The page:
3. Is the structure connected to an obvious burrow? You would think we shouldn't need to ask this differential, but we do, especially when we have trained our eyes to look at traces with a vertebrate filter. For example, McCrea et al. (2014) addresses an earlier report of Sarjeant and Thulborn (1986) of Duquettichnus kooli, a purported marsupial print from the Early Cretaceous Peace River Canyon. On one surface is preserved what appeared to be a marsupial foot (pes) print. However, when we examined the specimen in 2006, we turned the specimen over: the pes was actually part of an invertebrate burrow that continued on to the other side of the sample. Doctors have the "Zebra Diagnosis", and ichnology isn't immune to supposed zebras trotting around in the Cretaceous when good ol' invertebrates are far more likely. I don't think we've seen the last of invertebrate traces being misinterpreted as the traces of small vertebrates.

I did not see anything today that I would confidently say is a bird track, and although one feature did get me excited for a moment, it was time to get skeptical when you are dealing with an infill surface and the structure is an impression:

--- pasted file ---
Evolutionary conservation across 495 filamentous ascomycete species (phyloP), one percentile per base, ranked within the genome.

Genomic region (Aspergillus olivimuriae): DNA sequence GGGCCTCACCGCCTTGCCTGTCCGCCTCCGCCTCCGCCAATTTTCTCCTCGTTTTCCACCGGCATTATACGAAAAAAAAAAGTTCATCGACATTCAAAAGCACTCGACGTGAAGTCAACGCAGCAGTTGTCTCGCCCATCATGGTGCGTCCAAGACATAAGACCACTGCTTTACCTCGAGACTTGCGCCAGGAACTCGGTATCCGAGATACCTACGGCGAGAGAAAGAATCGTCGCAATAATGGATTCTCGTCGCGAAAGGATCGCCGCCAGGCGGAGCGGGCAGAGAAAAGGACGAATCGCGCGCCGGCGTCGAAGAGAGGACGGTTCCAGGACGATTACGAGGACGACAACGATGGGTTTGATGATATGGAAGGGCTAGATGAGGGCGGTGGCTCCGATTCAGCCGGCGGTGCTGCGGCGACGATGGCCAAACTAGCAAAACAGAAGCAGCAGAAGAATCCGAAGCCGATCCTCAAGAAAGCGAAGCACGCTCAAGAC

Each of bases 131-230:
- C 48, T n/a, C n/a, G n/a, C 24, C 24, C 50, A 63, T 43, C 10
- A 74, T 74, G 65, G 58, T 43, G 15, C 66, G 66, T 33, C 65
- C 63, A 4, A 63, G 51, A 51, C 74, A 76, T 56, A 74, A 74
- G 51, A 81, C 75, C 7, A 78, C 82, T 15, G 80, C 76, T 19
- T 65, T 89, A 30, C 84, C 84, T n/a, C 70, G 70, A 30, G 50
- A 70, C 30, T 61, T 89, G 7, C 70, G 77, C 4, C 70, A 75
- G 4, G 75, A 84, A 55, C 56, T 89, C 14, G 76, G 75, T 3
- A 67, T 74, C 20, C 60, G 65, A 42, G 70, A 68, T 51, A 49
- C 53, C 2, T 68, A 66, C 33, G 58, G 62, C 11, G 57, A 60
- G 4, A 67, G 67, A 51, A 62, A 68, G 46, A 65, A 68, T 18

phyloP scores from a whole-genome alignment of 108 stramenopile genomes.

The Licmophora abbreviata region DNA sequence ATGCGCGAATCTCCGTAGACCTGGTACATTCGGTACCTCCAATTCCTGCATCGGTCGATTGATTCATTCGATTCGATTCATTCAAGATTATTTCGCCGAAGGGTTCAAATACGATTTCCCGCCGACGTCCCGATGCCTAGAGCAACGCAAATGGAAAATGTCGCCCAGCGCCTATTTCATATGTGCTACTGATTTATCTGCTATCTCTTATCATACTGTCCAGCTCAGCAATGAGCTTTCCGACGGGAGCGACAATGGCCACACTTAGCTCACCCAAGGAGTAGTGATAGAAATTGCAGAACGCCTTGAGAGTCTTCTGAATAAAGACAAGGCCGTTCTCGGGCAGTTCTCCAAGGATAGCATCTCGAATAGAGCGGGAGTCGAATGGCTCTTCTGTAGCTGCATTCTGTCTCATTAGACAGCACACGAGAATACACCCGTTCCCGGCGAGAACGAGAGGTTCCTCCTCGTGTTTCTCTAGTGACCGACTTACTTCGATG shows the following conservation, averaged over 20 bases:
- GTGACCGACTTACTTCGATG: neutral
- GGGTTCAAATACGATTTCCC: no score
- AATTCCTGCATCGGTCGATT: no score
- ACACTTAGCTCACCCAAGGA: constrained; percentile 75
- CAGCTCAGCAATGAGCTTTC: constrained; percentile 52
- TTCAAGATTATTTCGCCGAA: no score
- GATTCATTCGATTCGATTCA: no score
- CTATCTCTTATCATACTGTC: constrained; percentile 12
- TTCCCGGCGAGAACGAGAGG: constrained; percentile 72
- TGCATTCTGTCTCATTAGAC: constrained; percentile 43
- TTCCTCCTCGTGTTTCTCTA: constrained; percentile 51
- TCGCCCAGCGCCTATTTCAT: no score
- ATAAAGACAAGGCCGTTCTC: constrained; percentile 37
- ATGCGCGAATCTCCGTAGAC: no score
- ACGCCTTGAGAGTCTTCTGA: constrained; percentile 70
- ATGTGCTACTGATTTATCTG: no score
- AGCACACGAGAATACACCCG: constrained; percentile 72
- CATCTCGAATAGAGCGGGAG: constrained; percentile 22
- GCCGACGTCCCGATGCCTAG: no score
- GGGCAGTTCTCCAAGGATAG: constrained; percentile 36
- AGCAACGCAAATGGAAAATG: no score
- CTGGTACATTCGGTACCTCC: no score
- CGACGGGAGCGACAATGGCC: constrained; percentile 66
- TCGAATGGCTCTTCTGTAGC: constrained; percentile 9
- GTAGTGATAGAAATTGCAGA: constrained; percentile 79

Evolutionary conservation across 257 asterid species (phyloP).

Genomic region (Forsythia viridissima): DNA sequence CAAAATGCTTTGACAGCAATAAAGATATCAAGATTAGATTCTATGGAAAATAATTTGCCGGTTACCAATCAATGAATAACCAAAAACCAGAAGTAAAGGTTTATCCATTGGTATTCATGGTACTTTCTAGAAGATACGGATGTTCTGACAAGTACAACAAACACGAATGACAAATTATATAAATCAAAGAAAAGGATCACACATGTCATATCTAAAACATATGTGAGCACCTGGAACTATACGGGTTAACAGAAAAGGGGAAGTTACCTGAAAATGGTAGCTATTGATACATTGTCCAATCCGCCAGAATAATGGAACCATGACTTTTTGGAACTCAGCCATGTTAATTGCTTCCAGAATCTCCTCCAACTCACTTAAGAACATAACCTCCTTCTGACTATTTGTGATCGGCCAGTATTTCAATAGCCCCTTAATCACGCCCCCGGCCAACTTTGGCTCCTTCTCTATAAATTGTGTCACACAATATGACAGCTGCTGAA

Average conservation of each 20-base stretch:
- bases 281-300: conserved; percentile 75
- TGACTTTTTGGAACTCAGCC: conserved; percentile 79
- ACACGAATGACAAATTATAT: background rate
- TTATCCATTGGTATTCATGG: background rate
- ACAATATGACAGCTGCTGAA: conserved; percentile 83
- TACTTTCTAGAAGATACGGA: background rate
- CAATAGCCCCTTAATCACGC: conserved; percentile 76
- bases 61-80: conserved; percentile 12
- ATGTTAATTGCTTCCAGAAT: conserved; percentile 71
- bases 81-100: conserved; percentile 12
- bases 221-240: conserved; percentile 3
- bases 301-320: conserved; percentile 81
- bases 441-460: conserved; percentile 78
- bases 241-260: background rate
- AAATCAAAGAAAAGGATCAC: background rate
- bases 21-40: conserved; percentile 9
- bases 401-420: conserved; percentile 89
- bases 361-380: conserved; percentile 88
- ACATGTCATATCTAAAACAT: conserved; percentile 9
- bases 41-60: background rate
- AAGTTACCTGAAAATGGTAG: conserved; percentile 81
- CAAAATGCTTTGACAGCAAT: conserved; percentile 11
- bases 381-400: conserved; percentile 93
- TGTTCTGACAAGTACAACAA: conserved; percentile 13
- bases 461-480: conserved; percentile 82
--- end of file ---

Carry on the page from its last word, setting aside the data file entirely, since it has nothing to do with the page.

Slowly puts away the Chocolate Bar of Victory, and eats the Stale Rice Cake of Defeat. Photo: L. Buckley.
Photo: L. Buckley.
However, my ichnology spirits were refreshed with some of the best Aulichnites-like traces I have seen in this region, along with larger repichnia (crawling traces):

Photo: L. Buckley.
I highly recommend taking a course in invertebrate ichnology. Not only is it fascinating to see how different burrowing, crawling, and feeding invertebrates, for example, alter their behavior based on changing environmental conditions or are restricted to certain environments, invertebrate traces provide vertebrate paleontologists with paleoenvironmental information.

I dedicate this post to our invertebrate track-makers. Proudly line your burrows with fecal pellets, Ophiomorpha trace-maker. Your poopy home is telling us a story!



McCrea, R. T., L. G. Buckley, A. G. Plint, P. J. Currie, J. W. Haggart, C. W. Helm, S. G. Pemberton. 2014. A review of vertebrate track-bearing formations from the Mesozoic and earliest Cenozoic of western Canada with a description of a new theropod ichnospecies and reassignment of an avian ichnogenus, p. 5-93 in Lockley, M. G. & Lucas, S. G. (eds.), Fossil footprints of western North America. New Mexico Museum of Natural History and Science Bulletin 62.

Sarjeant, W.A.S., and Thulborn, R.A., 1986, Probable marsupial footprints from the Cretaceous sediments of British Columbia: Canadian Journal of Earth Sciences, v. 23, p. 1223-1227.